ECOWAS: Senegal President Urges Dialogue With Sahel Military Juntas


Senegal President Bassirou Diomaye Faye leaves the Banquet Hall after the closing session of the ordinary session of Economic Community of West African States (ECOWAS) Heads of State and Government in Abuja, Nigeria, July 7, 2024.

Bassirou Diomaye Faye, Senegalese President and West Africa’s ECOWAS “facilitator” on Monday called for dialogue and peaceful reconciliation with three countries in the region that recently split from the bloc.

The military leaders of Niger, Mali and Burkina Faso broke away from the Economic Community of West African States earlier this year and formed a confederation of their own on Saturday.

ECOWAS heads of state met in Abuja on Sunday and deplored the “lack of progress in interactions” with Burkinabe, Malian and Nigerien authorities, who came to power in a series of recent coups.

Said Senegal’s President Faye in a video posted Monday: “We cannot stand idly by.

“Our responsibility is to work on bringing everyone closer and reconciliation — to ensure there is room for dialogue”.

He said, vowed that the bloc would work towards peace.

The three countries’ decision to leave was fueled in part by their accusation that France was manipulating ECOWAS and not providing enough support for anti-jihadist efforts.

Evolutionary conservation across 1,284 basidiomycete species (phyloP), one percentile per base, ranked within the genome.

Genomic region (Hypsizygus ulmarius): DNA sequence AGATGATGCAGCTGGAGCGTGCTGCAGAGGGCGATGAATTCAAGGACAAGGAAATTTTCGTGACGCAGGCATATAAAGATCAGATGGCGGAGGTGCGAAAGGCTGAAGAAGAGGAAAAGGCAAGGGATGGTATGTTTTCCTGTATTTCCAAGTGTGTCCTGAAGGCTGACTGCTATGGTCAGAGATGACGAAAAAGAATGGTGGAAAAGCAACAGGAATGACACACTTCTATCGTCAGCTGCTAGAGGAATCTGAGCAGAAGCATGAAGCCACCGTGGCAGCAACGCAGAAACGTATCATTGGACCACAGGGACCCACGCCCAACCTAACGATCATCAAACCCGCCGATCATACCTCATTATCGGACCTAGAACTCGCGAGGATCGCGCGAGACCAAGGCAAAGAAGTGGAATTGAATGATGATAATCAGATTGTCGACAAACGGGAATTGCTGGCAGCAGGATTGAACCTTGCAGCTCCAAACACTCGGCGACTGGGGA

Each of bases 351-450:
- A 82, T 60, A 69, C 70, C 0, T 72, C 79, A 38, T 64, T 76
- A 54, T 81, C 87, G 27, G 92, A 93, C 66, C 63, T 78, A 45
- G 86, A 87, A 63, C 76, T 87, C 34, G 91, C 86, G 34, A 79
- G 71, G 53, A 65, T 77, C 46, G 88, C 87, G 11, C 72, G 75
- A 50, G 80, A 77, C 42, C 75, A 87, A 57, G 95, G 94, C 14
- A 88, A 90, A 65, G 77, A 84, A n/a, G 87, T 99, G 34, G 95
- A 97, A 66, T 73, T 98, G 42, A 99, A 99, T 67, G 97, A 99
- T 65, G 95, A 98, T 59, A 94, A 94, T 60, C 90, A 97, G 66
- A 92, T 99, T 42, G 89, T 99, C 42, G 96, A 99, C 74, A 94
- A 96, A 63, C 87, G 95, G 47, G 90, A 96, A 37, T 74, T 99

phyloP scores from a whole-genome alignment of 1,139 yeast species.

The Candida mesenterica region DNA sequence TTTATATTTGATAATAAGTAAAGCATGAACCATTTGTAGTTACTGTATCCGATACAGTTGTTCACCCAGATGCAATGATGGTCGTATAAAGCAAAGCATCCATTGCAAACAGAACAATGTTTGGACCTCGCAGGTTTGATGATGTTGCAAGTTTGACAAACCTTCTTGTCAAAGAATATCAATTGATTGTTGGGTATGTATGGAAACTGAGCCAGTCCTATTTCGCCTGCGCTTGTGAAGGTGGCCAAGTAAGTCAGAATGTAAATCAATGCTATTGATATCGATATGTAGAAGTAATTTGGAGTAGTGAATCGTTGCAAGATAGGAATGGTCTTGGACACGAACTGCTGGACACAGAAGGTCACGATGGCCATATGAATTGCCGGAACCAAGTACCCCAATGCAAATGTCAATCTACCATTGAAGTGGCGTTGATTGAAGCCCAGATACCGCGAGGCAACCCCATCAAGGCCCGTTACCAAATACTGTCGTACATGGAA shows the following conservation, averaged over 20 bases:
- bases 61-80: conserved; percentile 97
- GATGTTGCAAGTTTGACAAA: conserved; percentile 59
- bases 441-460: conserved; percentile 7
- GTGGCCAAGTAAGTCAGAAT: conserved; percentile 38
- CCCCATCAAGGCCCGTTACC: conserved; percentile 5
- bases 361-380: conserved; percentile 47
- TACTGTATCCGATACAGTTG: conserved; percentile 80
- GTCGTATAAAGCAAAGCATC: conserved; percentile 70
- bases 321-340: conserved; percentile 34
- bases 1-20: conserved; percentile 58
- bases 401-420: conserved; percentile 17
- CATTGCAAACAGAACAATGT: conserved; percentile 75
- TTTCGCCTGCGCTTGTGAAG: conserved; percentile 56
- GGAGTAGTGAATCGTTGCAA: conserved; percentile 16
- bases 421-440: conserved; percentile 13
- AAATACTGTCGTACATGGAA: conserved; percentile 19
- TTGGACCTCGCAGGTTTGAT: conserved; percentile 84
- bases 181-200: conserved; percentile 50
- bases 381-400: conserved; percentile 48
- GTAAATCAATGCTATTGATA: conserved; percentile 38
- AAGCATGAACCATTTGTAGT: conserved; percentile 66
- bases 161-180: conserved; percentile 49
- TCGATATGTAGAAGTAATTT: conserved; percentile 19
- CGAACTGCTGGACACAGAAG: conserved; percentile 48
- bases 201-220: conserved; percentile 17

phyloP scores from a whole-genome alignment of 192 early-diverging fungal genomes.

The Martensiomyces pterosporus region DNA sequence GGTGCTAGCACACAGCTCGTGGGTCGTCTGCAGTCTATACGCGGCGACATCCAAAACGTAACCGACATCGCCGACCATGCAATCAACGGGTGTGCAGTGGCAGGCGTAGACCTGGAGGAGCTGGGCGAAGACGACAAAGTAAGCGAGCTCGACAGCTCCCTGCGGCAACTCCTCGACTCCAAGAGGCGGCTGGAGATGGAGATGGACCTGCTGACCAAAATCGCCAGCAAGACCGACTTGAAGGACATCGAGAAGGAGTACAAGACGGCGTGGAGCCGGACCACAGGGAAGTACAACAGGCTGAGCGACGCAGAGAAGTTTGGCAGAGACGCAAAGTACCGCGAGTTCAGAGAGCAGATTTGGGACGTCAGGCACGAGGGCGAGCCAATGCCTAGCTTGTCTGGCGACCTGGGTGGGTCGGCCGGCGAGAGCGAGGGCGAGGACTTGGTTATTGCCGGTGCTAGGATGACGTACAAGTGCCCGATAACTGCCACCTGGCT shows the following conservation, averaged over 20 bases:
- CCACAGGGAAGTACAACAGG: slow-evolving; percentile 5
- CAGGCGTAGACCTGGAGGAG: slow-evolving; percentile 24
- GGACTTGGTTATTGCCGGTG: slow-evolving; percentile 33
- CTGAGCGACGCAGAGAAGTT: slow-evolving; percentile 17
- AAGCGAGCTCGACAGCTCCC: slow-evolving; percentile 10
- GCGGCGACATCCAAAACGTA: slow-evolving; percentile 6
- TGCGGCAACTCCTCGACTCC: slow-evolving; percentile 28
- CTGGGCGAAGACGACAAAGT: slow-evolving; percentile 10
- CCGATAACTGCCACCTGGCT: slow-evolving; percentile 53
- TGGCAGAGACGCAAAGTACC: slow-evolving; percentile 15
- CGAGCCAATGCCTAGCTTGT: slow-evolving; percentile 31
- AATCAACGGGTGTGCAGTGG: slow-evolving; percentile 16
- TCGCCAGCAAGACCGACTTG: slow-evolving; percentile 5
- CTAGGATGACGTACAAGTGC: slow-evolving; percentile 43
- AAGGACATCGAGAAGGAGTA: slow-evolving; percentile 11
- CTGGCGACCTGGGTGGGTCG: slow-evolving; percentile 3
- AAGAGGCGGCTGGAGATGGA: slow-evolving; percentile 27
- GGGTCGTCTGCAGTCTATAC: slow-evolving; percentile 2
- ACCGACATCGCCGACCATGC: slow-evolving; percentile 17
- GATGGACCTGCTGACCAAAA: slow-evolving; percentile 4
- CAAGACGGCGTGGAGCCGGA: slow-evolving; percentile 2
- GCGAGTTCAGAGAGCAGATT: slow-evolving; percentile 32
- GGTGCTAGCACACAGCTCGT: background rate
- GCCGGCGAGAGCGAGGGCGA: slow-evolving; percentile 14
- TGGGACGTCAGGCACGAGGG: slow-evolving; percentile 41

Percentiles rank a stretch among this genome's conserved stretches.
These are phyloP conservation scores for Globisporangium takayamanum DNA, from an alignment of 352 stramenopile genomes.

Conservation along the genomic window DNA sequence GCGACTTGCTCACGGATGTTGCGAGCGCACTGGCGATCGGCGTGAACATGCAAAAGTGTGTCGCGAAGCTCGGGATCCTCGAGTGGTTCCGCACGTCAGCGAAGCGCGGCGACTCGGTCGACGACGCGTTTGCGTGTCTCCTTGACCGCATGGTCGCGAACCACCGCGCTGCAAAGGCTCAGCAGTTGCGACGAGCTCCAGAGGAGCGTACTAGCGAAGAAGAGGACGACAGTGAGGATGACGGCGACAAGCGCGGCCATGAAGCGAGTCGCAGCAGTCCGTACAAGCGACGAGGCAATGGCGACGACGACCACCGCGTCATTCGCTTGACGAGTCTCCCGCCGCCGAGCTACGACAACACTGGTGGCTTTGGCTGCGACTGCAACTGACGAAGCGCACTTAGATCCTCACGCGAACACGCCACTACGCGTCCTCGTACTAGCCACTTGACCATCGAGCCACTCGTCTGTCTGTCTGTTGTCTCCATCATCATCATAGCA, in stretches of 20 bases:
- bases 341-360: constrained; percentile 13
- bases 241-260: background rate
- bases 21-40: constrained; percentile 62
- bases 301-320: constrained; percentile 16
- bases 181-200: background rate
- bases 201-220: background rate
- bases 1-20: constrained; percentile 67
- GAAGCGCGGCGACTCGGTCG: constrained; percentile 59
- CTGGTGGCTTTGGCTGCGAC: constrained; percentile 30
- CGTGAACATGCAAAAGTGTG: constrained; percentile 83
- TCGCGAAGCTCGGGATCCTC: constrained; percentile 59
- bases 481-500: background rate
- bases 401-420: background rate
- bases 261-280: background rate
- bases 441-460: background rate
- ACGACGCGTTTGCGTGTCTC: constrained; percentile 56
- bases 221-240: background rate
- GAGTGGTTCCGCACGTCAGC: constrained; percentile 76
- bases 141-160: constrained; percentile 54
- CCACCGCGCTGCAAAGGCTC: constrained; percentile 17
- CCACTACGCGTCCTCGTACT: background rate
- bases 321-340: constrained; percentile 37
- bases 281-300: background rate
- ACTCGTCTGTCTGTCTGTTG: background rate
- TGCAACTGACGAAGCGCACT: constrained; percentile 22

ECOWAS has warned the region faced “disintegration”, though its efforts to bring the seceding countries closer so far have failed.

Burkina Faso, Mali and Niger have called their withdrawals “irreversible”.

ECOWAS appointed Senegal’s president as a “facilitator” in negotiations with the three states, alongside Togolese President Faure Gnassingbe.

President Faye stressed that, on paper, Burkina Faso, Mali and Niger remained members for another year, as per article 91 of the organisation’s founding treaty.

Said Faye: “I hope that by the end of the [one-year] notice period, we will have had enough conversations to reconcile views and strengthen the organisation so that it can better tackle our shared challenges”.

ECOWAS announced on Sunday that it would draft a “prospective emergency plan” to “address any contingency” in the tense relations with the breakaway countries.

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